mother, but that she is also bonded with, and thriving in the care of, the foster parents. The

Guardian Ad Litem appointed to represent the child filed a report recommending that the

Agency be awarded permanent custody of the child. Finally, the court found that the child’s

need for legally secure permanent placement would be best achieved by a grant of permanent

custody to the Agency. We conclude that the record supports these findings.

       {¶ 21} We now turn to Y.D.’s argument that the Agency did not make reasonable

efforts at reunification. “Reasonable efforts are described as being a good faith effort which
                                                                                             9


is ‘an honest, purposeful effort, free of malice and the desire to defraud or to seek an

unconscionable advantage.’ The issue is not whether [the Agency] could have done more,

but whether it did enough to satisfy the ‘reasonableness' standard under the statute.” (Citations

omitted.) In re Secrest, 2d Dist. Montgomery No. 19377, 2002-Ohio-7096, ¶ 13.

       {¶ 22} As noted above, the Agency has been extensively involved with Y.D.. for

more than a decade. During that time, the Agency worked to meet with Y.D. and review her

caseplan with her. The Agency also helped her enroll in various programs and classes to help

her deal with her substance abuse issues as well as her domestic violence issues. With the

Agency’s help, Y.D. substantially completed all of the classes in which she was enrolled.

However, she continued to engage in the behavior that she went to classes to prevent. We

conclude that the evidence in the record demonstrates reasonable efforts toward reunification

of parent and child.

       {¶ 23} Y.D.’s next argument is that the Agency did not make reasonable efforts at

finding relatives and/or friends for potential placement of the child. This argument is without

merit. This court has held that the consideration of whether a child can be placed with a

relative is not a statutory requirement. In re F. C., 2d Dist. Montgomery No. 23803,

2010–Ohio–3113, ¶ 24.       “That possibility is a matter that ought to be considered in

connection with the child's interaction and relationship with the child's parents, relatives,

foster caregivers, out-of-home providers, and any other person who may significantly affect

the child.” Id.

       {¶ 24} In any event, the record shows that the caseworker attempted to contact

relatives, and even the friend with whom the Agency discovered the child following Y.D..’s
                                                                                          10


incarceration. None of the individuals whose names were provided by Y.D. were viable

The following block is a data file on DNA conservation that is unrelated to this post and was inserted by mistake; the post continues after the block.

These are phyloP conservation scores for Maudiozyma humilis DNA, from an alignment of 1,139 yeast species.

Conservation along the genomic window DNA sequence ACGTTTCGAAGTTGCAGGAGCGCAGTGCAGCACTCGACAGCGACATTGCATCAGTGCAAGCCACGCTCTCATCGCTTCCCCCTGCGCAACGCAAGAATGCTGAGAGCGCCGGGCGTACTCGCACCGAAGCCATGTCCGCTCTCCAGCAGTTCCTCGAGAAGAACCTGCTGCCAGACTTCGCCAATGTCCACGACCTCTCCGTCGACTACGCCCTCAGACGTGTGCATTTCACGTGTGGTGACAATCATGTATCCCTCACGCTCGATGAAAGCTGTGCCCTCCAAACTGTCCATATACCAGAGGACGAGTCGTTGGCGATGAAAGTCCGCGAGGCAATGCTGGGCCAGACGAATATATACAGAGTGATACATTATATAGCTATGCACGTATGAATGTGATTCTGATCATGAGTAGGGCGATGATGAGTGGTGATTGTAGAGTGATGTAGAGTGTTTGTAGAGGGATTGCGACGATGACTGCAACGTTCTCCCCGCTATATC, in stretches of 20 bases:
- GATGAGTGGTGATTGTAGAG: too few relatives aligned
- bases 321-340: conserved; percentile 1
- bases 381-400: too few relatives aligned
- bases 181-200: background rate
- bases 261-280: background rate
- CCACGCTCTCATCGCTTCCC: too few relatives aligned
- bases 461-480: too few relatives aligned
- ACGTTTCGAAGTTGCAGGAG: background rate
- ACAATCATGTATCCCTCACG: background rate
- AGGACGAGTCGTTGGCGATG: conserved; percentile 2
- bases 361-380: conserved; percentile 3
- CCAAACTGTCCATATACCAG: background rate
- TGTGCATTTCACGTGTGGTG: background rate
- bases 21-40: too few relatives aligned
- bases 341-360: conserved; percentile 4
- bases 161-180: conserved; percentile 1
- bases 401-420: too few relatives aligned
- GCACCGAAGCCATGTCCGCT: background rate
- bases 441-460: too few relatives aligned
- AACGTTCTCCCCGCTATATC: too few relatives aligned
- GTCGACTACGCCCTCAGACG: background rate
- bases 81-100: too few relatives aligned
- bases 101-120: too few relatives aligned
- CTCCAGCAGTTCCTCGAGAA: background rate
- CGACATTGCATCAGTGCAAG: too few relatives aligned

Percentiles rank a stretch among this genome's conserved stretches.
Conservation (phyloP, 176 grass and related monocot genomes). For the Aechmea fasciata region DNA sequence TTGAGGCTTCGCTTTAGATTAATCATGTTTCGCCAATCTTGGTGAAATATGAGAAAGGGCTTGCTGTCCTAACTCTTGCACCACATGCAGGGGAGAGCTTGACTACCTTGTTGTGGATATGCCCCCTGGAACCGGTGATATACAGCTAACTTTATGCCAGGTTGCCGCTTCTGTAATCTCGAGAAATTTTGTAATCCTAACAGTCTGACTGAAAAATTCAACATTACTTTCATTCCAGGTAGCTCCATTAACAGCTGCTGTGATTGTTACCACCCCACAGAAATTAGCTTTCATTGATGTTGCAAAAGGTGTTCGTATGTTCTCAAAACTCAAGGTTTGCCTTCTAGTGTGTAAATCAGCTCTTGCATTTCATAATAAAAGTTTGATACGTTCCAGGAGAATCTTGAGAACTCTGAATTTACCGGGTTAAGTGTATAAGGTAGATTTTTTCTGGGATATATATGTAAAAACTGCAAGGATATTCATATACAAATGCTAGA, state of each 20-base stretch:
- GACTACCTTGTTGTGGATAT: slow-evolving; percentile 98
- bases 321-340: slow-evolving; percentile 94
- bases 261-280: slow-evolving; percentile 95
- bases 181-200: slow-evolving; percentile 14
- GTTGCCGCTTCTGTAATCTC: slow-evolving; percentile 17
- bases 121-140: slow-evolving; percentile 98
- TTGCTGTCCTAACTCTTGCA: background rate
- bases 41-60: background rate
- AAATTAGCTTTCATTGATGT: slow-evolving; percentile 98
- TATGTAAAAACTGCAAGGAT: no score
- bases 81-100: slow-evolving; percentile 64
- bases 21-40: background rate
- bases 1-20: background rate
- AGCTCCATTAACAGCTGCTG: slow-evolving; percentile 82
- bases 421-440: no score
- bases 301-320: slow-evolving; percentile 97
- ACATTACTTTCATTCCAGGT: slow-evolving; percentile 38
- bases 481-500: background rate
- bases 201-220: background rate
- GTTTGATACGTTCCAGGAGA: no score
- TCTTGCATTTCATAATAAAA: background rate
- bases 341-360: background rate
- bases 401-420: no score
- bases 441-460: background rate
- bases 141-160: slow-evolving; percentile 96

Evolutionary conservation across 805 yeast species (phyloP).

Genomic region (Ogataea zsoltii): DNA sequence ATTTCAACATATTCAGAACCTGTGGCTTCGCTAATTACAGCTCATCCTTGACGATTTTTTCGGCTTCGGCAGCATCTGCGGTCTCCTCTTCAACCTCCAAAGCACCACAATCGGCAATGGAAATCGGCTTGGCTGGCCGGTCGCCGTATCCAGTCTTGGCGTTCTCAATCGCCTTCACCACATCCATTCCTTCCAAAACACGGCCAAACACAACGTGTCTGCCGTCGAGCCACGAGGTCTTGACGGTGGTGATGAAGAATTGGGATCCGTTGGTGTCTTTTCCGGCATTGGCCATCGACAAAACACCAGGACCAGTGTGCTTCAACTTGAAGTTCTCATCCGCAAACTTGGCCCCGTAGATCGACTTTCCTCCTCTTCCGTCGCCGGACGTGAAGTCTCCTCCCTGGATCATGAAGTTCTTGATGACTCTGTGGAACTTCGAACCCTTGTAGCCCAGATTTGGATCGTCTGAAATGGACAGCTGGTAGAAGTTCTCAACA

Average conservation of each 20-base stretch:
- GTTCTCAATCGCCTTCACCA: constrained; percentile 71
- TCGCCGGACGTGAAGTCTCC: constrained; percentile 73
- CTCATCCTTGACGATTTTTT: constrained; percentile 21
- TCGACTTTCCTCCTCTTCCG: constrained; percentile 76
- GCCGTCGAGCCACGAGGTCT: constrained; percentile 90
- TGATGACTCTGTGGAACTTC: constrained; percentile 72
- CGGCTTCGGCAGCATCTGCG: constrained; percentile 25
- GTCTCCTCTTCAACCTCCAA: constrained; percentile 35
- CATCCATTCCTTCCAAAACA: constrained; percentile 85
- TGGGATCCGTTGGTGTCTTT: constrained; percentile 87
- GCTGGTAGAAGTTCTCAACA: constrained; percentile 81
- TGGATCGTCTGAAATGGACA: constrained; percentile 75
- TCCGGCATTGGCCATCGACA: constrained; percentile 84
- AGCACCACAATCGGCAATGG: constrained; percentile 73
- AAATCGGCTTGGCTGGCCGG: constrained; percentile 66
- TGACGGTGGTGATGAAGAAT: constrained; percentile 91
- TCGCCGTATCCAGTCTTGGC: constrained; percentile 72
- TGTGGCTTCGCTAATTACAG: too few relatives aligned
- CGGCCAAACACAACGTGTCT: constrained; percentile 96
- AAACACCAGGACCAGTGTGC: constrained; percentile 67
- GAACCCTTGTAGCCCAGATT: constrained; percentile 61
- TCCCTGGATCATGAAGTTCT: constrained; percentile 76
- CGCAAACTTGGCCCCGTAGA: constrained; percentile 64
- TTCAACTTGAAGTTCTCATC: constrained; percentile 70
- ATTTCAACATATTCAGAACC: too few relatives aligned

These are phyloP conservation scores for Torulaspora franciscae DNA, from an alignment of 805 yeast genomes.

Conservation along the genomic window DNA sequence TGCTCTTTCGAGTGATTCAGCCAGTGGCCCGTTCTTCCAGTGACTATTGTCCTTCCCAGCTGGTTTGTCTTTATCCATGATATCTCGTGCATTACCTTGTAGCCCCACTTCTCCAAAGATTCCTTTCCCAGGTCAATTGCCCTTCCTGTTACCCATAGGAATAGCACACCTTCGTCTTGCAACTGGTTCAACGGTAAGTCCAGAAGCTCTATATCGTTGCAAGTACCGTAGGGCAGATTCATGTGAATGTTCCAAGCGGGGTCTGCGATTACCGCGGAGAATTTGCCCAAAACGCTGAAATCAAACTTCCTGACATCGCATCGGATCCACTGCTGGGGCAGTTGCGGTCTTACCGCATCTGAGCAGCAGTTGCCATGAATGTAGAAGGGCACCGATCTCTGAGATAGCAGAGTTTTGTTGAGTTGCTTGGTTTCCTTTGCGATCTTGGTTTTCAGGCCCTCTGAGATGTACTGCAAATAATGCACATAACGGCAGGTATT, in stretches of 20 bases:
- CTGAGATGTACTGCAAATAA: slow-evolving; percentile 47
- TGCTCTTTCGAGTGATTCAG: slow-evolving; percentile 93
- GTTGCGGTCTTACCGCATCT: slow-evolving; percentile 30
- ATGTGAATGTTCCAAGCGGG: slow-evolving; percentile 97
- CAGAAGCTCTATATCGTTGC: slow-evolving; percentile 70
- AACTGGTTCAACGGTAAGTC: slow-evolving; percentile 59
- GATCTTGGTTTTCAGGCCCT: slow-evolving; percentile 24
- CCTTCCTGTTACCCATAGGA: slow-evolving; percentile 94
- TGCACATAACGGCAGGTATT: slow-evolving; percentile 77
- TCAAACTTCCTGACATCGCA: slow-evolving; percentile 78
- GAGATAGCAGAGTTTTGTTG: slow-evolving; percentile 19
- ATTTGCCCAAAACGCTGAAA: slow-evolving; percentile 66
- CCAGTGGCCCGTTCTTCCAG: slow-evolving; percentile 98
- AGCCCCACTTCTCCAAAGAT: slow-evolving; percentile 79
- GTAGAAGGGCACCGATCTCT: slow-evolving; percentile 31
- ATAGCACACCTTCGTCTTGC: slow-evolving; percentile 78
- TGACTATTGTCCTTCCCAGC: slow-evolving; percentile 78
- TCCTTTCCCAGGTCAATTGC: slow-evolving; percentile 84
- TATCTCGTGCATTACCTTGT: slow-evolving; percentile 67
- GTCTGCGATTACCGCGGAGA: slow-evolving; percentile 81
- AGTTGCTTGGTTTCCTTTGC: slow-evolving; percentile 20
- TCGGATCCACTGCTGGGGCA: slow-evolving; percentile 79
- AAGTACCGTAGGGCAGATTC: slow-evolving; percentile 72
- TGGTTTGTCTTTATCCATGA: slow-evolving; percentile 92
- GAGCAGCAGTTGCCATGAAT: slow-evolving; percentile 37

options for placement.

       {¶ 25} Next, Y.D. argues that the juvenile court should have granted an extension of

temporary custody as a less restrictive alternative to permanent custody. However, the record

established that Y.D. is in prison for a three-year term. There is no evidence that she will be

released prior to her scheduled release date, which is set for more than eighteen months after

the date of the dispositional hearing. Furthermore, the evidence establishes that Y.D. has

failed to resolve her substance abuse and domestic violence issues, despite the Agency’s

efforts in that regard. And the child is in need of legally secure placement. Keeping a child

who has been in temporary custody for most of her life in that situation for two years longer

does not meet the need for legally secure placement.        The trial court did not abuse its

discretion by awarding permanent custody rather than extending temporary custody.

       {¶ 26} Finally, Y.D. contends that the record does not support a finding that the

award of permanent custody is in the best interest of the child. As noted above, the juvenile

court found otherwise, and this finding is supported by evidence in the record.

       {¶ 27} We conclude that the juvenile court’s decision is supported by the evidence in

the record, and does not constitute an abuse of discretion. Accordingly, Y.D.’s assignments

of error are overruled.



                                       III. Conclusion

       {¶ 28} All of Y.D.’s assignments of error having been overruled, the judgment of the

trial court is Affirmed.
                                                  11


                                  .............

FROELICH and HALL, JJ., concur.

Copies mailed to:

Mathias H. Heck
Carley J. Ingram
Cassie L. Screngi
Hon. Nick Kuntz


Case Information

Case Name: In re S.F.

Citations: 2013 Ohio 508

Court: ohioctapp

Year: 2013-02-15

This case can be cited as precedent.